Greetings. I’ve been tinkering with guitar for about 3 years but I struggle. On my fretting (left) hand, the first knuckle doesn’t bend. It’s fixed at a slight downward angle. So for example, if I want to try a C chord I have to bend my hand and wrist at an odd angle to be able to fret the 2nd string without muting the 1st. Because of the fixed bend its also almost impossible to play a bar chord. I toy with the idea of trying to play left handed. Anyone have thoughts or experience with something like this? Thanks!
Ask Justin. He is learning left handed.
I am left handed and have been learning righty for the last year. But. I never tried playing lefty.
Personally, I see no reason you can’t.
It will feel very awkward at first, and for far longer than you imagine, but you can do it.
It won’t feel good to feel like you have taken a step backwards. A large step. But being aware of this will help.
You will need to buy a new guitar (boo, I mean, yay!)
How will your bent finger work on the strumming hand?
I don’t know if any of that helps! Definitely doable, but a lot of work is my bottom line. Worth it if that is what you need to get your playing where you want it.
Go for it. You’ve got nothing to lose. I have a left handed friend who plays right handed guitar because that was all that was available when they started.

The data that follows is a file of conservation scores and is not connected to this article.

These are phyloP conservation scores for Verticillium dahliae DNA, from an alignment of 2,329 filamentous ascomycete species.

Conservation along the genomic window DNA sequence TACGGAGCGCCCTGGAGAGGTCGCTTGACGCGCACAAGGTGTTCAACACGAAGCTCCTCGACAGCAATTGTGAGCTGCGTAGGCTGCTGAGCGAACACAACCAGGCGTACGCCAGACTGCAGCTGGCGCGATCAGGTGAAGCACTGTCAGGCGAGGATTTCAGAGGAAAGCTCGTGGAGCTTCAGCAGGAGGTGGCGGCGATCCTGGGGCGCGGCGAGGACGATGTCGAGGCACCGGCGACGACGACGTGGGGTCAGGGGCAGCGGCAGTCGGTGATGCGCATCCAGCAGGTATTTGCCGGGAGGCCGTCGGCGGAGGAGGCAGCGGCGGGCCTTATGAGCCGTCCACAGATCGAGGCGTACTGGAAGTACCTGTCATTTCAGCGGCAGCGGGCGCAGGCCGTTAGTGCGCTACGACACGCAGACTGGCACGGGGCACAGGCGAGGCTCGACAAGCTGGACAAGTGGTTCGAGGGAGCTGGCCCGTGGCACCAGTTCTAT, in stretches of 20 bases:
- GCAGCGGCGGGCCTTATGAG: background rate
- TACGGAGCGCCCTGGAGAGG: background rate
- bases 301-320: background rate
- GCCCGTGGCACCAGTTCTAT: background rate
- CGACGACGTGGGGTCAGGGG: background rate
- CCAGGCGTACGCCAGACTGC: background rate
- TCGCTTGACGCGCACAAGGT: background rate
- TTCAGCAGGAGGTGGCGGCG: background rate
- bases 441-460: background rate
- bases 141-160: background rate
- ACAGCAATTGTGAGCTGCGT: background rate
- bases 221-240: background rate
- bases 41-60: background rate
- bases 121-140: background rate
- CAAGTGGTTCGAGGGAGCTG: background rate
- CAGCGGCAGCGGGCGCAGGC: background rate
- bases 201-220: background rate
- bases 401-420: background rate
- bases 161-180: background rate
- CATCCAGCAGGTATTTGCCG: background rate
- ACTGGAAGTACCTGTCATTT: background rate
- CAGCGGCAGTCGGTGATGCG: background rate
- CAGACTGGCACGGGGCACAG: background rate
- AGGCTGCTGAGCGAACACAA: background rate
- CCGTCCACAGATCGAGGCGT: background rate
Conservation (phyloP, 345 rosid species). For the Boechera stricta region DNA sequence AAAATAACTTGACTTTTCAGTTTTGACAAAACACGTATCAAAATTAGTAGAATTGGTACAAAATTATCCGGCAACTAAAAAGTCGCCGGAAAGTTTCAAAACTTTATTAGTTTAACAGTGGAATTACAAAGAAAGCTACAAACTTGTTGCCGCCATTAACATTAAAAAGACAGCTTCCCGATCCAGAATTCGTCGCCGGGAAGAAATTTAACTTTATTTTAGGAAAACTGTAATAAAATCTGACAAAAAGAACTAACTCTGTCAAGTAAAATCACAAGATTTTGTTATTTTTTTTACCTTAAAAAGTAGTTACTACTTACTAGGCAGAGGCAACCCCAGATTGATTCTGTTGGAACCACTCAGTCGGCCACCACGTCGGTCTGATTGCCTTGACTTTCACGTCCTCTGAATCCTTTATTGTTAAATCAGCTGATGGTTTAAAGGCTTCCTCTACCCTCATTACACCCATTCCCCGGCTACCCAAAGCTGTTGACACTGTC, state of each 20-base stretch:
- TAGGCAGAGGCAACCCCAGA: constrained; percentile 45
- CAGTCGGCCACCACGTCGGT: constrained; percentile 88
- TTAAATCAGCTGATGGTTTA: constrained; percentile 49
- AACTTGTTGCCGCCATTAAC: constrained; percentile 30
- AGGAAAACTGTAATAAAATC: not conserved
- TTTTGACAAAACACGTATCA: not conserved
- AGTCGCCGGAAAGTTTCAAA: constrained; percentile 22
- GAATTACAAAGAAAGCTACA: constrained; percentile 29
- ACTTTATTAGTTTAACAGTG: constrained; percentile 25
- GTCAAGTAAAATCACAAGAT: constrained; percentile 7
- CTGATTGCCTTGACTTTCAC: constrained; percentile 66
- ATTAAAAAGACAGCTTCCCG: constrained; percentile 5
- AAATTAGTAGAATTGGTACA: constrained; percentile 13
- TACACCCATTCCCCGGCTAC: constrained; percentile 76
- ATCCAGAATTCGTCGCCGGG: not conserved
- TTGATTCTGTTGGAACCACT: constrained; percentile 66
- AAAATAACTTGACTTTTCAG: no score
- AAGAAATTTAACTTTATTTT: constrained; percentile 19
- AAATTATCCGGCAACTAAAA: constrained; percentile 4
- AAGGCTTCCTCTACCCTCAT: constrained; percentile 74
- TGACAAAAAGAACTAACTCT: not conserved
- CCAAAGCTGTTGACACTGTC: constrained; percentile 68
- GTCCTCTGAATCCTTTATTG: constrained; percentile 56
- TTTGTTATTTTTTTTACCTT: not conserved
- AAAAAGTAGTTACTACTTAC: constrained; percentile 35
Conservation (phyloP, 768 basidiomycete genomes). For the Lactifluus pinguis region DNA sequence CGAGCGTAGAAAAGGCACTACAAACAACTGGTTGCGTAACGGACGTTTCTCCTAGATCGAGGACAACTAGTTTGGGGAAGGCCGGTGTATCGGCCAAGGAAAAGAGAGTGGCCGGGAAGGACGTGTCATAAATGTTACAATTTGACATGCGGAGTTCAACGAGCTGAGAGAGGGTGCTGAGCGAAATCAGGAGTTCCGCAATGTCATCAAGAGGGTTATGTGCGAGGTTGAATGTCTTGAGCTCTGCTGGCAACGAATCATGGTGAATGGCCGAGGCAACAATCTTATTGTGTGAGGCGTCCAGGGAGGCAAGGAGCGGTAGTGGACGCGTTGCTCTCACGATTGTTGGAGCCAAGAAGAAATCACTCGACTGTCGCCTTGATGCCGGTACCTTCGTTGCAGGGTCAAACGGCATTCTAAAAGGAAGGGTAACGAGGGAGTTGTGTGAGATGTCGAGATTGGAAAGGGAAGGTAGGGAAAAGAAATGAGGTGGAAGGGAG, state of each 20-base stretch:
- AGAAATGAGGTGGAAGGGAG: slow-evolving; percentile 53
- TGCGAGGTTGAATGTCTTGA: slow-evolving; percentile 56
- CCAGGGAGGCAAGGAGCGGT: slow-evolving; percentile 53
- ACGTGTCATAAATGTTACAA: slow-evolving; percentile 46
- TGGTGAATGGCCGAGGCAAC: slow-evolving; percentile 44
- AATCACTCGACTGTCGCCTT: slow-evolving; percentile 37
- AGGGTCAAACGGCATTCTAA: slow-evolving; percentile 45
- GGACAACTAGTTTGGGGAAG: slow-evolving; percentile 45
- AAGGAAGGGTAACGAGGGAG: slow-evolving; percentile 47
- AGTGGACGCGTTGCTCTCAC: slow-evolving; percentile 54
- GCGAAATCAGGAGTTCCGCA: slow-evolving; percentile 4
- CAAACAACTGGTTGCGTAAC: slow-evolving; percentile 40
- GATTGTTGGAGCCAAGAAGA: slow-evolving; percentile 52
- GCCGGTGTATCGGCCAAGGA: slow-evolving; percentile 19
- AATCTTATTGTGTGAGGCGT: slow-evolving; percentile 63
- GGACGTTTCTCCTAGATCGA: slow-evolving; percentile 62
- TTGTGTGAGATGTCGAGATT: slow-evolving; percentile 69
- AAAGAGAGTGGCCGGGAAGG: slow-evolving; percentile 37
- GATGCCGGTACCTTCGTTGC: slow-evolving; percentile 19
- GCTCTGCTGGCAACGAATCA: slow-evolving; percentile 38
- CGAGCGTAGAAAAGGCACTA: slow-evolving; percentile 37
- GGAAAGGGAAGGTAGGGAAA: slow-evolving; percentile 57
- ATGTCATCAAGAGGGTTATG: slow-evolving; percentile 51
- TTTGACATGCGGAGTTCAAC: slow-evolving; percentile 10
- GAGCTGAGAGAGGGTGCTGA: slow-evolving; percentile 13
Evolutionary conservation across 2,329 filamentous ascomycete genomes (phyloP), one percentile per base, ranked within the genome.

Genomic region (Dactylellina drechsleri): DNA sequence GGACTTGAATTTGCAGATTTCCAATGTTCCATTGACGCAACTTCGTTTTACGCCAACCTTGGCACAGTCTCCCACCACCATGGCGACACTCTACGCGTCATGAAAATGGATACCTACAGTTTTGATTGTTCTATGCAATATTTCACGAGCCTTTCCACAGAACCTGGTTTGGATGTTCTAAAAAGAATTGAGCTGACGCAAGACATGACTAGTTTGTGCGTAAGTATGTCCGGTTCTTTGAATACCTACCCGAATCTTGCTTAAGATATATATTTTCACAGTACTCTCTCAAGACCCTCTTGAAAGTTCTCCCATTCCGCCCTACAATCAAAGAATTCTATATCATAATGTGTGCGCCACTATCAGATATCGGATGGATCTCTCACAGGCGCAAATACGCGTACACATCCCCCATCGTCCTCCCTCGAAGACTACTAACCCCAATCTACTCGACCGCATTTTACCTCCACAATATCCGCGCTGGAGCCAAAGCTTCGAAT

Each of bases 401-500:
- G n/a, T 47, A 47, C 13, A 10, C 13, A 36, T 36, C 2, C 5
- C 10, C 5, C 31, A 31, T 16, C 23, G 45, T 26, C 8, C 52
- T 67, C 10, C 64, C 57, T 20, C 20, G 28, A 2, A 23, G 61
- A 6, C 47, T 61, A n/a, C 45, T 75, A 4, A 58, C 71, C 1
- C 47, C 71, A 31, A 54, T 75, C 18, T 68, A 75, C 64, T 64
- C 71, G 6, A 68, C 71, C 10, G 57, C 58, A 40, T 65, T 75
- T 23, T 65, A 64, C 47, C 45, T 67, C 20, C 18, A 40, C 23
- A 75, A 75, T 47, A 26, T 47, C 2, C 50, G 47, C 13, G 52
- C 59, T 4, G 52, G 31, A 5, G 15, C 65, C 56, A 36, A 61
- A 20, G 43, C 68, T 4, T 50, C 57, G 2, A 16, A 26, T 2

Thanks, gentlemen. Holding a pick lefthanded wouldn’t be a problem. I realize it means a different guitar and they’re not exactly common but it would be worth it to pick up something inexpensive as an experiment.
I hear you. I have the same issue but with my fretting pinky.
I could not for the life of me nail any decent chord changes or individually fretted notes in a fast manner due to my pinky which is bent at a similar angle to yours.
Till i tried a short scale guitar. The difference to me was night and day.
There was no reference as to what kind of guitar you have but the next time you go into the shop to get strings or whatever, pick up a short scale - if you dont already have one. It might make a difference. Or not. But it is worth a try.
I also toyed with the idea of starting over with the right hand, till i got the short scale 1 week into justins course. I no longer deem it necessary to switch hands.
Just a thought from somebody who is wearing similar shoes as you.
I just learned this week that there are even shorter scale guitars than the one i have so gonna have a look at them next time i am in the shop. I read that gibsons are short scale by default if i rem correctly.
Gibson’s are shorter scale.
I just learned a trick. You can flat tune your guitar (I like flat tuning!) so every string is tuned down a half step (Eb, Ab, Db, etc) which lowers the string tension and give a slightly deeper sound. But then slap a capo at the 1st fret and it is essentially a short scale in standard tuning.
Keep in mind, flat tuning may require a small truss rod adjustment (likely not) or tremolo adjustment and the tremolo does make this a pain. In my opinion.
You could test it out that way, I suppose. If there are pitfalls or misconceptions to this, I hope some of the wiser members will set me straight. Still learning.
Short scale is an interesting option. And with the flat tune/capo trick it’s a no cost experiment. I’ll have to give it a try. Thank you.
I think a pitfall would be increase risk of fret buzz, but if you’re not getting that you should be good!